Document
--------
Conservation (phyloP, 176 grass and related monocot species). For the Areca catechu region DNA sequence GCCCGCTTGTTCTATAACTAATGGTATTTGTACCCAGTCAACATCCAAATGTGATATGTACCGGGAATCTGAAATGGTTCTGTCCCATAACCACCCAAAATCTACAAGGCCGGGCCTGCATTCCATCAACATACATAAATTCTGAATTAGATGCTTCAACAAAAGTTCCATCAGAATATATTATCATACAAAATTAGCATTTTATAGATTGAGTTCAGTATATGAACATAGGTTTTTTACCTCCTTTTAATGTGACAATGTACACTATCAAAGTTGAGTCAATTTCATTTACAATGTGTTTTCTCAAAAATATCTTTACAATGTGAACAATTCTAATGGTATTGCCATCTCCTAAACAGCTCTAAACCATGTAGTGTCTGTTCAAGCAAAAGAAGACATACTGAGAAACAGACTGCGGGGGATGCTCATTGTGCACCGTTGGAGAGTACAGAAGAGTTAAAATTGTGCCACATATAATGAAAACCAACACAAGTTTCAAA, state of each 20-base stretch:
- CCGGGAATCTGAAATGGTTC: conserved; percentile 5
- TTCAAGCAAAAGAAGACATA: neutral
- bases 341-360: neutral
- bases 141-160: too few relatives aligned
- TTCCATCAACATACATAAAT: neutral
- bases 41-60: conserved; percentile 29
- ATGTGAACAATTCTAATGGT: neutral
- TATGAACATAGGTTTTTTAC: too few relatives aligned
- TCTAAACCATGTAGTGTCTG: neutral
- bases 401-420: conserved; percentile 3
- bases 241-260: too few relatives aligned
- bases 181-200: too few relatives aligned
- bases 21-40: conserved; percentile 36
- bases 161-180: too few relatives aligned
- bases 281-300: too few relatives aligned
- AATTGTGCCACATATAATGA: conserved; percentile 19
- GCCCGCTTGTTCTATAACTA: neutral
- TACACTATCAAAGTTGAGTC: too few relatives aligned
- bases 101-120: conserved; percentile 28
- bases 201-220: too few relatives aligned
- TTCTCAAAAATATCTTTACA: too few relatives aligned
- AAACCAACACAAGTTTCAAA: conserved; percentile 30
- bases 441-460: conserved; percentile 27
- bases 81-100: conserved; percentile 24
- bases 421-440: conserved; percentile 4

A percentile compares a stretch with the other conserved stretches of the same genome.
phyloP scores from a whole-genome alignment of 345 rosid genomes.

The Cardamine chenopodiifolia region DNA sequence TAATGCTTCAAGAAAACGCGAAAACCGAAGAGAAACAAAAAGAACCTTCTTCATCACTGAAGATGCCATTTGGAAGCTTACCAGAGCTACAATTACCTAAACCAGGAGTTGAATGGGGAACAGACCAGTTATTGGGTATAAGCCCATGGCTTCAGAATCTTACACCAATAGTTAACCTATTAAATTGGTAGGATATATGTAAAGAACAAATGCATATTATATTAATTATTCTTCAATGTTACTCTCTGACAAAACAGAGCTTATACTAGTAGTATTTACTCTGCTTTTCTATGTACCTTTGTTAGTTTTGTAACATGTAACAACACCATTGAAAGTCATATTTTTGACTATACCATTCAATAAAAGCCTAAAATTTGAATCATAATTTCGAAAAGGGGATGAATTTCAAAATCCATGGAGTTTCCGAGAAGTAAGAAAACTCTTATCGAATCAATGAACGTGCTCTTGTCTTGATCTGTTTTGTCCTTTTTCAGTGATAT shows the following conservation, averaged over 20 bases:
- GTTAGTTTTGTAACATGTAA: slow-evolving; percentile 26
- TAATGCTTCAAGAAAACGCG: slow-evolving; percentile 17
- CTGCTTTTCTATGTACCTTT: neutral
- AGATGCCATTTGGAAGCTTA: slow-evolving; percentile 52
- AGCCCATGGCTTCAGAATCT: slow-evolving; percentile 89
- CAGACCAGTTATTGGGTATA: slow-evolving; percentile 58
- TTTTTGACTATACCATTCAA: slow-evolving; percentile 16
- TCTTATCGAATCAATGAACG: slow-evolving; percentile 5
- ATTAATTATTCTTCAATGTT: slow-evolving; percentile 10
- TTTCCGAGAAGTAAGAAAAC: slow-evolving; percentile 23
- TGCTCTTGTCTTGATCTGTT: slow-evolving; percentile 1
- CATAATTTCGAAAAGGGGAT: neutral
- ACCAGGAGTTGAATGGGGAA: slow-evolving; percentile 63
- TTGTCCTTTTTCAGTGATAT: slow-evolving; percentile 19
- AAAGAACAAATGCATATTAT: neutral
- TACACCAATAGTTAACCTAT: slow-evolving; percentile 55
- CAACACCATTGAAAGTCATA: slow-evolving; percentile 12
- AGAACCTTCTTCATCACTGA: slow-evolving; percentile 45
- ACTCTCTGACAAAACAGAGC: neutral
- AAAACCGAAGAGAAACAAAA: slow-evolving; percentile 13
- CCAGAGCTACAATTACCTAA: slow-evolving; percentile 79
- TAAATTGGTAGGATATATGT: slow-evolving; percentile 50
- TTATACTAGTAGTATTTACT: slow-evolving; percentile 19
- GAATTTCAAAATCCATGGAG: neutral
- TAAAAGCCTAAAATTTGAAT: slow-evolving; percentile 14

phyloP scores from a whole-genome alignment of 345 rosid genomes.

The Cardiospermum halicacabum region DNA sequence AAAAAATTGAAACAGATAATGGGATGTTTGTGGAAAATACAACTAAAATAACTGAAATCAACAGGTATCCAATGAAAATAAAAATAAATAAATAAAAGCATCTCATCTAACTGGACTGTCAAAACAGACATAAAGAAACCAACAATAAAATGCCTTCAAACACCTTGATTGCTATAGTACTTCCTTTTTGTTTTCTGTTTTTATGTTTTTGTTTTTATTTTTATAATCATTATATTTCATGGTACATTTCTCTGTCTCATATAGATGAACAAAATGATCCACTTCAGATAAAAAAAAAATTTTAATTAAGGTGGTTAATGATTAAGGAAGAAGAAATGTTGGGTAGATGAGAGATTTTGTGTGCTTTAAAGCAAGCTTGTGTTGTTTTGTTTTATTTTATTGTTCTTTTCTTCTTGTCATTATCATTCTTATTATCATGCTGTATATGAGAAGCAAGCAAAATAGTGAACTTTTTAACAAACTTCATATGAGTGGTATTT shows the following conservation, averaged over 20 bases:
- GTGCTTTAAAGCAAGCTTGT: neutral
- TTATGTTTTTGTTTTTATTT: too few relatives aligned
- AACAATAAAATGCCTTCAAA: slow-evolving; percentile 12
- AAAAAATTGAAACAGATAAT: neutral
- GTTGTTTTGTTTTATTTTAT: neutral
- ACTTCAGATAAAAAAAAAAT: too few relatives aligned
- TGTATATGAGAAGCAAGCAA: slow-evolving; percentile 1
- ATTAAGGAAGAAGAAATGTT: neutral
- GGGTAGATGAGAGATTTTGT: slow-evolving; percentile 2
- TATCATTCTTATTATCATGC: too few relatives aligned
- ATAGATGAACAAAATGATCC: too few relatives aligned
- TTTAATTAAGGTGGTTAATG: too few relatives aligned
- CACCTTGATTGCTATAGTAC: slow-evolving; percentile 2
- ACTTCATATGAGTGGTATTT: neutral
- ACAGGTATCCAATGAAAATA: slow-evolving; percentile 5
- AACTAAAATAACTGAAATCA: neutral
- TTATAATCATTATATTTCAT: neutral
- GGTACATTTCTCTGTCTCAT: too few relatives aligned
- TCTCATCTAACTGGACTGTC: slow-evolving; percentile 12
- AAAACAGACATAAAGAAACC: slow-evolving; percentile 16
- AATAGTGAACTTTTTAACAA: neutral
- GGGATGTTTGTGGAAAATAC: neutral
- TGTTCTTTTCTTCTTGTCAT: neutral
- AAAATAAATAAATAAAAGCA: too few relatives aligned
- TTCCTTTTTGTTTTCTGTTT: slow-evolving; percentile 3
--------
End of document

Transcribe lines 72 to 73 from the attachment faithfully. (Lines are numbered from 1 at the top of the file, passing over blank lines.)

- AACTAAAATAACTGAAATCA: neutral
- TTATAATCATTATATTTCAT: neutral